Puget Sound Bike Share, doing business as Pronto, launched a bike share system in Seattle in October, 2014. Due to ongoing operating losses brought on by debt service payments and operating overhead, the system is currently insolvent. The City seeks to purchase assets from Pronto and contract directly with the operator to keep bike share operational in Seattle. SDOT needs a portion of the funds allocated in the 2016 budget for bike share to purchase the assets.

Where would the money come from? $5 million in Seattle’s 2016 budget was approved for expanding the Pronto network. A federal TIGER grant, meanwhile, has allowed the city to purchase 28 of the system’s 54 stations.

Hold on there, CHS. Why spend money on an “insolvent” system? First, the City Council analysis explains what happened: Continue reading

Seattle loses out on federal cash to expand bike share

Screen-Shot-2015-10-06-at-11.16.17-PMThe Seattle Department of Transportation has lost out on a federal TIGER grant that would have allowed the system operated by Pronto Cycle Share to expand into many more neighborhoods, including Ballard and West Seattle.

The Seattle Bike Blog reports the feds passed up the opportunity to back the Seattle proposal requesting $25 million in federal funds to help fill the $15 million funding gap in the Northgate bike/walk bridge project and to improve connectivity to transit by investing $10 million in a dramatically expanded bike share system.

The city would have matched this with $5 million of its own, while Pronto’s private operator Motivate would pitch in $3 million. With the TIGER grant, the system could have added 250 stations.

Only 14% of Seattle residents currently live within close walking distance of a bike share station. Under the expansion plan, 62% of residents would live within reach.

Earlier this month, SDOT officials told CHS that even if they lost out on the grant they would move forward with plans to take over the system with an eye on a more modest expansion in 2017. Continue reading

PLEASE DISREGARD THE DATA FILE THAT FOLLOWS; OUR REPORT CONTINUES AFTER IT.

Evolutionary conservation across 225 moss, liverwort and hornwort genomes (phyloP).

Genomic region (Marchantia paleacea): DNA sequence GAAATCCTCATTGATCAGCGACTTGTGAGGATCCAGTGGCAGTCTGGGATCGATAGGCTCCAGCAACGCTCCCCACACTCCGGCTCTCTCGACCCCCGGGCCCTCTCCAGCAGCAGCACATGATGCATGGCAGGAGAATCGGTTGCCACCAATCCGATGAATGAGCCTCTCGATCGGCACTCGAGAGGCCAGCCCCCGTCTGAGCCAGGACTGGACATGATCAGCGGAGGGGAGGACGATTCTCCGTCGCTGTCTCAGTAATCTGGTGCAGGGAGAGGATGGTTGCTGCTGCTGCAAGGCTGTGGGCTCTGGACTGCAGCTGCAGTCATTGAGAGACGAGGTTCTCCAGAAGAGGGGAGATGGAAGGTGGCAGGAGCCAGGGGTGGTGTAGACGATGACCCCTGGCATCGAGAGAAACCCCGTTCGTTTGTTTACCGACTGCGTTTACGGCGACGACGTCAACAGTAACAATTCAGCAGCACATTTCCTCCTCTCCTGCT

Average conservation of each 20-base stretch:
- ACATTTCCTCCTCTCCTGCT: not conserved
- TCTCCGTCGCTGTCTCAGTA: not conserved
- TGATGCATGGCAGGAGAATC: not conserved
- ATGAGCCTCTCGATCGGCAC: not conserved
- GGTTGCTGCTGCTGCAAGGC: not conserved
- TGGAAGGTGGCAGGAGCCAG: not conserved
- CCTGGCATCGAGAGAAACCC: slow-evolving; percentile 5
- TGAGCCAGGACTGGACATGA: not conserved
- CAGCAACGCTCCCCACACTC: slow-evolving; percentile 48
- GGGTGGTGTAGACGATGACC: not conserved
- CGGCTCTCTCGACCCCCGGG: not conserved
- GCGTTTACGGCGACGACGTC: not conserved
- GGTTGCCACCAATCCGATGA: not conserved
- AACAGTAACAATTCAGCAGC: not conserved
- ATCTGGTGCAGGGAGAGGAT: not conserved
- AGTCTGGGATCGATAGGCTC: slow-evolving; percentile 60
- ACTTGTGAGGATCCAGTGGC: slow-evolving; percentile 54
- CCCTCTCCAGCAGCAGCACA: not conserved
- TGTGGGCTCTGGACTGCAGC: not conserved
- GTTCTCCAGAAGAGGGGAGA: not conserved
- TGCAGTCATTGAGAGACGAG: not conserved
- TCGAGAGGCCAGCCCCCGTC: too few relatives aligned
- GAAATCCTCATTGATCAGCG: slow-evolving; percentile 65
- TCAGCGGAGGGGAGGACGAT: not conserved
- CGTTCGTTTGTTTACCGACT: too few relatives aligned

A look at the top Pronto stations on Capitol Hill — Plus, bike share weather trends

Here's a look at daily trends for ridership compared to temperature fluctuations and rainfall in Seattle from October through February through the full Pronto system. You'll ride in the rain -- but not as much as you'll ride in the sun, of course (Source: Pronto/ Image: CHS)

Here’s a look at daily trends for ridership compared to temperature fluctuations and rainfall in Seattle from October through February through the full Pronto system. You’ll ride in the rain — but not as much as you’ll ride in the sun, of course (Source: Pronto/ Image: CHS)

You can suggest new Pronto stations in the CD and around the city here

You can suggest new Pronto stations in the CD and around the city here

 Above: Images from Pronto’s “#VitaminP” promotion

The last time CHS looked at ridership totals for Seattle’s new bike share, Pronto was but one week old. Preparing for a soggy Seattle winter, we figured it wouldn’t be worth revisiting the stats until summer — also known as September. But thanks to global warming the apocalypse our ever-changing environment, we’ve been inspired by Seattle’s sunny days to dip into the usage tracking for the system to find out where on Capitol Hill customers of the non-profit bike share are riding, how Hill totals compare to usage around the city, and, yes, how ridership holds up when things are cold and soaking.

We also asked director Holly Houser for an update on plans to bring Pronto into the Central District and Yesler Terrace thanks to a $1 million injection from the feds and City Hall. She didn’t take the bait telling CHS there isn’t yet “a timeline” for the expansion.

The datasets for Pronto’s usage were an easier matter. Houser says they are working on getting the statistics into the publicly available data.seattle.gov site but, in the meantime, provided CHS with a few views of the activity. Continue reading